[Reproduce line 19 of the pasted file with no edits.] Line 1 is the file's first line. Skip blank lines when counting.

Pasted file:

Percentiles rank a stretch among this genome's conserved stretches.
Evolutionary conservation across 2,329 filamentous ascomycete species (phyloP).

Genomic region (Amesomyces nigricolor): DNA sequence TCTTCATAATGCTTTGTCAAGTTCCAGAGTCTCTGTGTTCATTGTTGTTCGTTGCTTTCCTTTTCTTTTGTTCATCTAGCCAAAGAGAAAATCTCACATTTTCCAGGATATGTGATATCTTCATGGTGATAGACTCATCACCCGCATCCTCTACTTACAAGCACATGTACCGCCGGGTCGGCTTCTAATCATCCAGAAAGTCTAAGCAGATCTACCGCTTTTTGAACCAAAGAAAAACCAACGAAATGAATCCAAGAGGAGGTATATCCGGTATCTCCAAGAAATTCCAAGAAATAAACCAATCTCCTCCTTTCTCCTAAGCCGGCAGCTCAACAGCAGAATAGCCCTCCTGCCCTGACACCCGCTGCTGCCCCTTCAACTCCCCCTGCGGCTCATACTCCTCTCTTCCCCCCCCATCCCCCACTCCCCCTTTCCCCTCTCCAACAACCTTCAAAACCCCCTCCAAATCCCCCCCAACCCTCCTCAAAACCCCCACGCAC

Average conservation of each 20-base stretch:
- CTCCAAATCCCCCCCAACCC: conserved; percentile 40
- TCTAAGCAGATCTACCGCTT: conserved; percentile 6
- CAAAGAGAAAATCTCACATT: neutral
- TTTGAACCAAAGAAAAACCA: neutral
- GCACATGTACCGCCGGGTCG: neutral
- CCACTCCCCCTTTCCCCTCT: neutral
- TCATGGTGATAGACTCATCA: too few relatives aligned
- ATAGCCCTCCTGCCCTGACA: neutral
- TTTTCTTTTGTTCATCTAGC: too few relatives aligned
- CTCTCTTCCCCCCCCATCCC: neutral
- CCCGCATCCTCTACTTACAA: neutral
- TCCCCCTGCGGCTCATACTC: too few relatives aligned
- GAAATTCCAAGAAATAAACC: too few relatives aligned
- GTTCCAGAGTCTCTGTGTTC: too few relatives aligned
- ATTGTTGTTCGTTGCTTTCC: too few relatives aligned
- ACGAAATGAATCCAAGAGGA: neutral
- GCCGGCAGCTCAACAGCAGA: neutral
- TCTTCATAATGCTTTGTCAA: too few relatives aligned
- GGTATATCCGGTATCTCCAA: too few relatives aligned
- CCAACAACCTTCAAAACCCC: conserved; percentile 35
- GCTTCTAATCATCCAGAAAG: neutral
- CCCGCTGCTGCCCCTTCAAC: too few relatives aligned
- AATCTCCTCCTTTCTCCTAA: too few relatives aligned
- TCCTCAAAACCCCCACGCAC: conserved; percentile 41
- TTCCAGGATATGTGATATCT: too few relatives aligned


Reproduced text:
- ATTGTTGTTCGTTGCTTTCC: too few relatives aligned